Wikipedia has actually captured the essence of the "metaverse" rather well: it holds that the metaverse is a vision of the future of the Internet, specifically the future of the Internet as a collective, virtual, shared space created by "the convergence of virtually enhanced physical reality and physically persistent virtual space, including the sum of all virtual worlds, augmented reality, and the Internet." In truth, though, the term "metaverse", recently linked to the term "metamodernism" by cult poet Richard Siken, is merely a metaphor: a metaverse exists anywhere discrete realities are artificially fused into a format that instrumentalizes each rather than acting as a debilitating influence. This is the case whether we are discussing virtual reality or, more ubiquitous of late, augmented reality, in which virtual reality is literally layered atop phenomenological (real-time) reality by virtual of digital projection.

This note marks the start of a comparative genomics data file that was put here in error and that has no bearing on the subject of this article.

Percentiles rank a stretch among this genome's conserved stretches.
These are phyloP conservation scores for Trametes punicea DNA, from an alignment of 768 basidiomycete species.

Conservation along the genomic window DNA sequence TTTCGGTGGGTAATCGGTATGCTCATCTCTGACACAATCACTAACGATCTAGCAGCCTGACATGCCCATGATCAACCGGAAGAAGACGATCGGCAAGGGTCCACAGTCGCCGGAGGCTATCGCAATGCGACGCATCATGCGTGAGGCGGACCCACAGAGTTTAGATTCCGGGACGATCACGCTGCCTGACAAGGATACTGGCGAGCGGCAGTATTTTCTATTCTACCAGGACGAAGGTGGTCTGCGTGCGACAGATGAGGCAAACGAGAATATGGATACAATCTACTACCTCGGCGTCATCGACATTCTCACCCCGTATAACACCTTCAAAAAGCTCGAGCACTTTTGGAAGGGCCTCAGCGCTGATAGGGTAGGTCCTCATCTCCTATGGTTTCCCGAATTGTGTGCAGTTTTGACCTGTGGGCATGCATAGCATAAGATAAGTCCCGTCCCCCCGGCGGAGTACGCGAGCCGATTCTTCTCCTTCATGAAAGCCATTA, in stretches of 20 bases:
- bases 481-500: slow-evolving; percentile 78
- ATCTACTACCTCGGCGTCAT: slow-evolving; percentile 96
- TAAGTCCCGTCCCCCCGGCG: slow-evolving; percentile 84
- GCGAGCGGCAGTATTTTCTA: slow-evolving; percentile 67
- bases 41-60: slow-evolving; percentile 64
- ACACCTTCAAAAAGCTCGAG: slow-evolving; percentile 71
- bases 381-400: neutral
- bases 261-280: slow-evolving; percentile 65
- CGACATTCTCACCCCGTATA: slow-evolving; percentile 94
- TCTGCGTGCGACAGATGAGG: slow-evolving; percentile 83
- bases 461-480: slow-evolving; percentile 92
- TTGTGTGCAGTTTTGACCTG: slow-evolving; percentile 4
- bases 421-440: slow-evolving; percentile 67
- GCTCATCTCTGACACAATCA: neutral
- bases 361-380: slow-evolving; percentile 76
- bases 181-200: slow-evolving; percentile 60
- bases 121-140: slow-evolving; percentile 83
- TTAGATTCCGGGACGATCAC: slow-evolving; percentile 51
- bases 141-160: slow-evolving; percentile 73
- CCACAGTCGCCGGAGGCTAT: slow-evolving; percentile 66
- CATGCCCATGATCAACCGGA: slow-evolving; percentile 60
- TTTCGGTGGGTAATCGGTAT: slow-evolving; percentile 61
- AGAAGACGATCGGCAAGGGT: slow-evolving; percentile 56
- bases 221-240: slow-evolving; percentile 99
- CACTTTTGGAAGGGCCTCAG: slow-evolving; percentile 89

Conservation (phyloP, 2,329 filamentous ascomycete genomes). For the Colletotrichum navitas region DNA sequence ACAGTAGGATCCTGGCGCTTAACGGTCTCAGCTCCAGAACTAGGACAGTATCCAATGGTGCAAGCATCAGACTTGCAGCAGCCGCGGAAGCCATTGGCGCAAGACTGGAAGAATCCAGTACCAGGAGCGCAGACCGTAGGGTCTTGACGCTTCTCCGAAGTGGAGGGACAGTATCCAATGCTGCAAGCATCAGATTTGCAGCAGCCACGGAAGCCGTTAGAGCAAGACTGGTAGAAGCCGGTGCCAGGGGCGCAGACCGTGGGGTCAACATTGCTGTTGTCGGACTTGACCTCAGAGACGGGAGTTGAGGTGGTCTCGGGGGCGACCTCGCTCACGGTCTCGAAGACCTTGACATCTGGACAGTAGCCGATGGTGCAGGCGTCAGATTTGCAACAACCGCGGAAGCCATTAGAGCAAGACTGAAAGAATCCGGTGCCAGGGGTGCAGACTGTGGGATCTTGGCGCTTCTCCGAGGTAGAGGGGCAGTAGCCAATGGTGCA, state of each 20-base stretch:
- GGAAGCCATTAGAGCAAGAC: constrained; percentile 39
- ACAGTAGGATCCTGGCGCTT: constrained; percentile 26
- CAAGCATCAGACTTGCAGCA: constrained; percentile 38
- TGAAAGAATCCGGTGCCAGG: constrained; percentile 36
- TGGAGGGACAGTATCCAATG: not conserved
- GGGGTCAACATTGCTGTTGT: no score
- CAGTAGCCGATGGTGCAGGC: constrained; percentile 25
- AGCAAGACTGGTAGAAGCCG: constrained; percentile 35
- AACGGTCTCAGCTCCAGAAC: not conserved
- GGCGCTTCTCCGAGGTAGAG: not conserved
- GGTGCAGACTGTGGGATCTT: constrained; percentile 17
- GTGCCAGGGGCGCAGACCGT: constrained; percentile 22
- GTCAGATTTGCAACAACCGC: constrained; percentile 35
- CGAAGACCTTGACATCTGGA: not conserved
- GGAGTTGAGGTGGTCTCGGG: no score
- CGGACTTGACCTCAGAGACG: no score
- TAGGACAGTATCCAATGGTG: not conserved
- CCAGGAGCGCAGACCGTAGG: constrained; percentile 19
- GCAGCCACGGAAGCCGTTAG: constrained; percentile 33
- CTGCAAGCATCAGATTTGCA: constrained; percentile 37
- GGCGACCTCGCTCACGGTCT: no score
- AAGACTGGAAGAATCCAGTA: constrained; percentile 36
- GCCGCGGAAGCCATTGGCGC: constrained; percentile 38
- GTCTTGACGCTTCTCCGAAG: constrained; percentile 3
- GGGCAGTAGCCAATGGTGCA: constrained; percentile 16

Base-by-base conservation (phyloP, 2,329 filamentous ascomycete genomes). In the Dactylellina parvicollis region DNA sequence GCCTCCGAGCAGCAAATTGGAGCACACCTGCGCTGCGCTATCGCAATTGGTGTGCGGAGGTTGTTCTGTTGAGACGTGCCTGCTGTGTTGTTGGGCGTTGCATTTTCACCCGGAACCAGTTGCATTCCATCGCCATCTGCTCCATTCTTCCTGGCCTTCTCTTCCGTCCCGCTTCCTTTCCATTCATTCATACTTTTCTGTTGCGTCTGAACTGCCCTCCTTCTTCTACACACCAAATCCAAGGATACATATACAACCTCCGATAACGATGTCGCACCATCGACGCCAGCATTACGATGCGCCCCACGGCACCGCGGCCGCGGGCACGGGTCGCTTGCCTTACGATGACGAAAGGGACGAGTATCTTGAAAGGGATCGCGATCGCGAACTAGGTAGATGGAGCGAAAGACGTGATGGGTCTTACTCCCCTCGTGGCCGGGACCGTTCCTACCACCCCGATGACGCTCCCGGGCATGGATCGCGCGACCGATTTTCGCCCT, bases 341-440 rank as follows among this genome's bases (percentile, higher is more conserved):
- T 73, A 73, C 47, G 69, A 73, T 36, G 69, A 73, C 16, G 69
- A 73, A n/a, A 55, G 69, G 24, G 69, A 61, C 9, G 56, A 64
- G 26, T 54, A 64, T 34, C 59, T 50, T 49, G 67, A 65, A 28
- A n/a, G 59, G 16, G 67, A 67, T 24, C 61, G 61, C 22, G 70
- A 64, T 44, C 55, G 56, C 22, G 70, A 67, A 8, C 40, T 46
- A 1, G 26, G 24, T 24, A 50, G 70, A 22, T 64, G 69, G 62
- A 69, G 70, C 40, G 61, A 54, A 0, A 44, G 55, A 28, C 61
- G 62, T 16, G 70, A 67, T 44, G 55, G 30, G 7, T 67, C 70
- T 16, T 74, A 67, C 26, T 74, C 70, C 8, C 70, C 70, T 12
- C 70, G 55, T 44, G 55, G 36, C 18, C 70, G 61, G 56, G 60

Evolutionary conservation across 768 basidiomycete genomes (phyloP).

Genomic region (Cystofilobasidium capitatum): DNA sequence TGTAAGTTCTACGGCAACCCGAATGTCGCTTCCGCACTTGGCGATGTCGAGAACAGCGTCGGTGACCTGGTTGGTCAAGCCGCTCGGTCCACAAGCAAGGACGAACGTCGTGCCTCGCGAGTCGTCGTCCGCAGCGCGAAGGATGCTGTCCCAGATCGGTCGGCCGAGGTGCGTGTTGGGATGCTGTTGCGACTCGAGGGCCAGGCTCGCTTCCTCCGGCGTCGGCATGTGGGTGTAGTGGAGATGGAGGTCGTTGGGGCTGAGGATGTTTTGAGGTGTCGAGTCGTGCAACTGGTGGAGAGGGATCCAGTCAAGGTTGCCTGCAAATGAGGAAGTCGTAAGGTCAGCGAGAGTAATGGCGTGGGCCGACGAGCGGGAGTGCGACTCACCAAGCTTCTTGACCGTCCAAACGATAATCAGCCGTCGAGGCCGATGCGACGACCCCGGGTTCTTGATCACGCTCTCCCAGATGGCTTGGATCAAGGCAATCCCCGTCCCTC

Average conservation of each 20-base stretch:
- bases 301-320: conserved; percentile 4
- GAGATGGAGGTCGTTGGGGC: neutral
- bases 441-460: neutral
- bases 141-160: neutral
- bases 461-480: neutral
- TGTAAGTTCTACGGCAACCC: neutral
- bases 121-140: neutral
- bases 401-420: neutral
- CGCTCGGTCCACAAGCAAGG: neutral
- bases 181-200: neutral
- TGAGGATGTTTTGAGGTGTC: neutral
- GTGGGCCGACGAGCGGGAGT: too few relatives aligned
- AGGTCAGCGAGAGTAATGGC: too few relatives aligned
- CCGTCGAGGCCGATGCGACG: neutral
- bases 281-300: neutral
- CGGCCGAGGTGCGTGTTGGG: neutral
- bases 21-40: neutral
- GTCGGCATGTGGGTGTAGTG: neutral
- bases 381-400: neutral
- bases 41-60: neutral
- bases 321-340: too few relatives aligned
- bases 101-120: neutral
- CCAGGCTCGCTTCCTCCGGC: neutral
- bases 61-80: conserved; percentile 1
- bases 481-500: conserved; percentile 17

In Siken's recent online discussion, memes -- the communally meaningful and individually meaningless detritus of the Internet Age -- are held to be both metamodern and metaversal, as are cross-over episodes of television shows in which beloved characters non-ironically and non-reflexively appear and act consequentially in the TV "worlds" of other beloved characters. With both the meme and the cross-over, multiple worlds/positions collide in a central space that is neither wholly connected to nor wholly discrete from each constituent world: every meme both refers back toward, and propulsively away from, the event or netspeak that encouraged it, just as a one-off "cross-over" episode is canonical for all of its constituent television "worlds" and characters while in no way representing a repeatable iteration of those worlds or characters. The cross-over space is, in other words, a non-dialectical "both/and" space that is at once two separate things and a third entirely new thing. While referenced by Siken only implicitly, the notion of "false nostalgia" -- a sincere feeling of nostalgia for a time, event, or person one never (respectively) lived in, experienced, or met -- is likewise metaversal as well as metamodern. That is, it is at once "authentic" (a real and deeply felt sensation that is emotionally if not objectively "true") and "artificial" (inasmuch as the earnestly nostalgic subject nevertheless "knows" what is being experienced cannot, in any literal sense, conform to the definition of "nostalgia").